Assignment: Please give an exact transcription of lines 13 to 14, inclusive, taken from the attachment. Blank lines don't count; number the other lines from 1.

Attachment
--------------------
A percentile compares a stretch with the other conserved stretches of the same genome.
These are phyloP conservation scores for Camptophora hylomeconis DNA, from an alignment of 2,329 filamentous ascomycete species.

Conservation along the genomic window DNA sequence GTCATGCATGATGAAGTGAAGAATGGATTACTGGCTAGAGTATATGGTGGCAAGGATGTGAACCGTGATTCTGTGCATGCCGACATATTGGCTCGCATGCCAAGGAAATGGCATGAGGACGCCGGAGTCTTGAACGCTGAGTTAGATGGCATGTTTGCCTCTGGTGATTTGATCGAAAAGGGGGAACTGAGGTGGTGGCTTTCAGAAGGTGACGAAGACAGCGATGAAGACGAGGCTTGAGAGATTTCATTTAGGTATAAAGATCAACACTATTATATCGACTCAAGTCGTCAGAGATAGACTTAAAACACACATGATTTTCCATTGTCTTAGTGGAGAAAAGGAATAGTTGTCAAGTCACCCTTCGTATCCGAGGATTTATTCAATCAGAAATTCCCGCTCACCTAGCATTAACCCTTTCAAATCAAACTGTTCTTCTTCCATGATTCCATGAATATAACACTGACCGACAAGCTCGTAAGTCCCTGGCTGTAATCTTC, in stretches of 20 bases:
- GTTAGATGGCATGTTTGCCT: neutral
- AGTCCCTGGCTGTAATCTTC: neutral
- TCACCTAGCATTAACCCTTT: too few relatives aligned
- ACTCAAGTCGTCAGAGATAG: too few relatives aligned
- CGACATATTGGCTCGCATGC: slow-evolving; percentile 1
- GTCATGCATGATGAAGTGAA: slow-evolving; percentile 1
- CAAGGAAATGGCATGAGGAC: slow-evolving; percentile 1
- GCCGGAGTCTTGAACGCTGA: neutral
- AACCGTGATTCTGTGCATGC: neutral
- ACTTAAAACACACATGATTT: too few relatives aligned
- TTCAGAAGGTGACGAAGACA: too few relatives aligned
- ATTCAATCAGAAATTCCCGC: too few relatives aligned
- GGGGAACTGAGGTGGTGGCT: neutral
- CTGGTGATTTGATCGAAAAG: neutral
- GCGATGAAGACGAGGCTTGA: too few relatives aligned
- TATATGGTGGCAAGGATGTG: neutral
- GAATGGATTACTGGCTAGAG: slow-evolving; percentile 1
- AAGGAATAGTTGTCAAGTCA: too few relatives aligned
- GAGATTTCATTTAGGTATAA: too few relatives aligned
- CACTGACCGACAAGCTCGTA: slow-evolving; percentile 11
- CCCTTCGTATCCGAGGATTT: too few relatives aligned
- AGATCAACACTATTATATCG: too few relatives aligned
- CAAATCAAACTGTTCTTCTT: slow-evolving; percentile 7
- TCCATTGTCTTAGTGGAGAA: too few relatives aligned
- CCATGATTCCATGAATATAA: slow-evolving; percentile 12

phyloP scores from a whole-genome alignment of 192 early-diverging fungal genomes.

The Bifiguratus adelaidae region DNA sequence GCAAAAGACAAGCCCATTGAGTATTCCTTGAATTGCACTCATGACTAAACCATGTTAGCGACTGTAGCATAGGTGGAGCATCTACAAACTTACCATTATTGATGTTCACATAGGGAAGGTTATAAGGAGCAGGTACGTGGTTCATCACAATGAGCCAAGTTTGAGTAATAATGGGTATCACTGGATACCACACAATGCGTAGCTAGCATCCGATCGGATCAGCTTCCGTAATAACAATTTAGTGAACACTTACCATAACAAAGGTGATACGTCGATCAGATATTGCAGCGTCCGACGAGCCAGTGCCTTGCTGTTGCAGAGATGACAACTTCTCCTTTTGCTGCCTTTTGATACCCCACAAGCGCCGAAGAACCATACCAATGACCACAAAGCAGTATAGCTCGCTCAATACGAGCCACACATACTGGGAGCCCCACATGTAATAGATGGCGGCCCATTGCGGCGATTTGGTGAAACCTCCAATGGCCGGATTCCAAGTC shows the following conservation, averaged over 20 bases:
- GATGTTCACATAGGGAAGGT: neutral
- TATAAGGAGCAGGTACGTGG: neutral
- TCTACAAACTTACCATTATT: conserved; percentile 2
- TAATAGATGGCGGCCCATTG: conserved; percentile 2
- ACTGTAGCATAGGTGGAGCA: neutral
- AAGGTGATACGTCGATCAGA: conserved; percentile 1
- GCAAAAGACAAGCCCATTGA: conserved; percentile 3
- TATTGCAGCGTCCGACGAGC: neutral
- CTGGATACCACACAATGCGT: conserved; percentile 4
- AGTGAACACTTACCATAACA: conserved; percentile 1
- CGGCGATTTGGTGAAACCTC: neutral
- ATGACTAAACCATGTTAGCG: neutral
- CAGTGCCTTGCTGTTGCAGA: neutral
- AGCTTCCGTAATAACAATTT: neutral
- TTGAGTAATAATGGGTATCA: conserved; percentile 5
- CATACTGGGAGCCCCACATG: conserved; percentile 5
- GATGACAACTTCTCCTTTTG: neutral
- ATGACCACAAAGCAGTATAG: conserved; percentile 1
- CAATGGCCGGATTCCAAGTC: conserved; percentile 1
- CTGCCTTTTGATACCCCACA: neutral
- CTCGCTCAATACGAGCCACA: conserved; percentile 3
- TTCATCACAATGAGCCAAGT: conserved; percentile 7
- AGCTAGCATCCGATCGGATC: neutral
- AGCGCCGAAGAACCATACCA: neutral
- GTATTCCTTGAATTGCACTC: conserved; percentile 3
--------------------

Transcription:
- ACTTAAAACACACATGATTT: too few relatives aligned
- TTCAGAAGGTGACGAAGACA: too few relatives aligned